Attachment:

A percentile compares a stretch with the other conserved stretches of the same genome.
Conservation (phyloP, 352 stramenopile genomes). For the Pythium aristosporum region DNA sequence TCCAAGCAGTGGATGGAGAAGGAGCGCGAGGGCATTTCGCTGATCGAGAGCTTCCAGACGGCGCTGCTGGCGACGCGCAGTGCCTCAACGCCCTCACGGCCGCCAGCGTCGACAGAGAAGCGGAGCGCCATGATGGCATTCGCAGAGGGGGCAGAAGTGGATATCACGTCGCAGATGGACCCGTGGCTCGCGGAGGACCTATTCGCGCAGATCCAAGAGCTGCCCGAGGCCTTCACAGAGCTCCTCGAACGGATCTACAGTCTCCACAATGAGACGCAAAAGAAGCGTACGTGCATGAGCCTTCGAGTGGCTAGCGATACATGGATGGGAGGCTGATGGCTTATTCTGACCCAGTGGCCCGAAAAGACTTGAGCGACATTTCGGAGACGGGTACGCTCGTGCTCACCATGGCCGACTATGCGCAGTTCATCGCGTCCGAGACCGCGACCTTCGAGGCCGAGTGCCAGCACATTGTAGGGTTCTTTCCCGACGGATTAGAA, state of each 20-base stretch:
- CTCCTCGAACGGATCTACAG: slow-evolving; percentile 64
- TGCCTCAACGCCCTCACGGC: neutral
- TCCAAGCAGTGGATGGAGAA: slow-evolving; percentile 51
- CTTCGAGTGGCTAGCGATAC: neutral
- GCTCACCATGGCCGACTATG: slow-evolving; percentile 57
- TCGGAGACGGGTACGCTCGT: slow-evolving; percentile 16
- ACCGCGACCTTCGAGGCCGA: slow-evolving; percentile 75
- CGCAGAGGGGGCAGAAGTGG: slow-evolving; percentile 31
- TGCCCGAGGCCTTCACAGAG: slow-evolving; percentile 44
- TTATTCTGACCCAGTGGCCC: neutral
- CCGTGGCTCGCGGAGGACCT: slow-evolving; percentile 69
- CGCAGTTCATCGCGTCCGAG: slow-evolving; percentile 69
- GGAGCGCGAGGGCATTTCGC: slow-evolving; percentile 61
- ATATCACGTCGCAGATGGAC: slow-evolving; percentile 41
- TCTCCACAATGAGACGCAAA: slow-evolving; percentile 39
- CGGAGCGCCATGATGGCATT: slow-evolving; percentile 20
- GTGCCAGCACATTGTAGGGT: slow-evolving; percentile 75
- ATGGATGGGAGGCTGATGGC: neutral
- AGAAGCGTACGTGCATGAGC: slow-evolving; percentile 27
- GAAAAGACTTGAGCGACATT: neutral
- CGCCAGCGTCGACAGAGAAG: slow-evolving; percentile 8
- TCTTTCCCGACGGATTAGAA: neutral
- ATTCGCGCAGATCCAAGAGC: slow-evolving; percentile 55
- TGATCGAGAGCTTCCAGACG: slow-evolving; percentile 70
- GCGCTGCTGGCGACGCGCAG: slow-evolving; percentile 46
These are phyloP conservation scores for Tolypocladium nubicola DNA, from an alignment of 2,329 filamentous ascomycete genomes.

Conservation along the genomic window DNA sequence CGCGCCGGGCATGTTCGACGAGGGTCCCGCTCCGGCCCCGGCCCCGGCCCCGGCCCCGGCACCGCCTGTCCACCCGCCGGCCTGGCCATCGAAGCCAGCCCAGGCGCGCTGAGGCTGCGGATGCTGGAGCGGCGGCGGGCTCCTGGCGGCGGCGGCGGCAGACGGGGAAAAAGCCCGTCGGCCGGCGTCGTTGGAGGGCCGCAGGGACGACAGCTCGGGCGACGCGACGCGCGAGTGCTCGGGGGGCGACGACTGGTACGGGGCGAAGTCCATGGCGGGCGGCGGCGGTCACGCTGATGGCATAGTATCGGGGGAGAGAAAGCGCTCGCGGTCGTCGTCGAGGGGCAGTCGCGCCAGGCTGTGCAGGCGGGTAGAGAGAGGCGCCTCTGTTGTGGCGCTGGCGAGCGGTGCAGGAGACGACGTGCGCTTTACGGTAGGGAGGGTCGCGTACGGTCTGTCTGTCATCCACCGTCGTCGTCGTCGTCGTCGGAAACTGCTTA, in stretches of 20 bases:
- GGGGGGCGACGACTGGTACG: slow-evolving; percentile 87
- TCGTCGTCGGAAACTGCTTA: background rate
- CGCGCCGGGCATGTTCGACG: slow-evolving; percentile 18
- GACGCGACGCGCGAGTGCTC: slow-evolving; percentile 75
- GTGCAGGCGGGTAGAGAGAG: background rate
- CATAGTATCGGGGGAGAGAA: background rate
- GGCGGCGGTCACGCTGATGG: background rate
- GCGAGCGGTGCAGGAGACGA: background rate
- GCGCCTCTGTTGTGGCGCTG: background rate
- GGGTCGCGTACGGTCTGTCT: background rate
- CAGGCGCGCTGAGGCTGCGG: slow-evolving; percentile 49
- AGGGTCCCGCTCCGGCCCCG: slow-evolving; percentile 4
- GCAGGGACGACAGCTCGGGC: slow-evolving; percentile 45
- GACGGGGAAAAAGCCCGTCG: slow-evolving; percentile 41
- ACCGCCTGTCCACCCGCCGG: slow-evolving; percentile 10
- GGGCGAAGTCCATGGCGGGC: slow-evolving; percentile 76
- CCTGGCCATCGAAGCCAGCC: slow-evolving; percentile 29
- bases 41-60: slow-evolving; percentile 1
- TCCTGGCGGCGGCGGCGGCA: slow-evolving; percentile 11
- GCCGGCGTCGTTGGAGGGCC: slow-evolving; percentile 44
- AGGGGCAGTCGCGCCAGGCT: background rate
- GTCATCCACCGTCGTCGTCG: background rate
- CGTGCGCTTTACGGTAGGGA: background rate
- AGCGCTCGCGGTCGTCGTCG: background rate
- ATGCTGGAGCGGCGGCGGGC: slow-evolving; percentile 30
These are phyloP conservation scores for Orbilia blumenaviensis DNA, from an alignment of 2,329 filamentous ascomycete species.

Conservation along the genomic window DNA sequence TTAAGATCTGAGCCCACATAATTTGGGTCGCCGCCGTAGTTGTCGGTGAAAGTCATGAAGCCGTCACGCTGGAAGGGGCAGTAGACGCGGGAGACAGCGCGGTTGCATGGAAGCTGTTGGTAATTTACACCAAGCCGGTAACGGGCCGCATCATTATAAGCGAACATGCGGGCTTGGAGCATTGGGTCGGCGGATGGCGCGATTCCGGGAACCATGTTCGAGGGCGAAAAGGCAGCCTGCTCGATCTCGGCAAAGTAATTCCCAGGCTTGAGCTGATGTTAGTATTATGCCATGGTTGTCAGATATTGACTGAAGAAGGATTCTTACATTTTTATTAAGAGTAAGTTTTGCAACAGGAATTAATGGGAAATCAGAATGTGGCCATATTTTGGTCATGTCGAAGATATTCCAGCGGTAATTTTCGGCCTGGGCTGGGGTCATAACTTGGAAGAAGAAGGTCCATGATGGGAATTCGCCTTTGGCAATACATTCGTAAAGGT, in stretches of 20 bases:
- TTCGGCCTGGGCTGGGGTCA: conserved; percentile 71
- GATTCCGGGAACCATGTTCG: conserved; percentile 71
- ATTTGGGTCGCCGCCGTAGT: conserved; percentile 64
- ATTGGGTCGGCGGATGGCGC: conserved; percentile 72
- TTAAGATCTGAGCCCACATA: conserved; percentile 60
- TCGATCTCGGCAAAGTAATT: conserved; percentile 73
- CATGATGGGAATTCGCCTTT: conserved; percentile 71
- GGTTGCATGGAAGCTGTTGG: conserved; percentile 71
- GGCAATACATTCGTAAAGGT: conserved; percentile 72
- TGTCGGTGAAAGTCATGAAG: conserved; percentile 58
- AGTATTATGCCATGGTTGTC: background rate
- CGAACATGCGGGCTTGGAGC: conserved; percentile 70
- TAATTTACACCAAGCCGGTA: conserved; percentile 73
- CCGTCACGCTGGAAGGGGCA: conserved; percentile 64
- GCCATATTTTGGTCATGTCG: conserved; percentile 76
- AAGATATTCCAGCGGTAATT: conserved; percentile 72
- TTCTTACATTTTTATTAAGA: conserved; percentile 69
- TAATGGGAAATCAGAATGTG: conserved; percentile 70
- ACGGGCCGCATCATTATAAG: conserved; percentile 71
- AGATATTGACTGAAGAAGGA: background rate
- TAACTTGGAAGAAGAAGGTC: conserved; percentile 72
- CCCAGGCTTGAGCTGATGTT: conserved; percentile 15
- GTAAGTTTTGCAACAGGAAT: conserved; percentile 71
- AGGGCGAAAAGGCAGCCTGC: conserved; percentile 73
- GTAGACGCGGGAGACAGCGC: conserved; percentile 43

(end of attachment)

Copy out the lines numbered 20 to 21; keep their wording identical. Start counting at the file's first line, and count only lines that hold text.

- ATGGATGGGAGGCTGATGGC: neutral
- AGAAGCGTACGTGCATGAGC: slow-evolving; percentile 27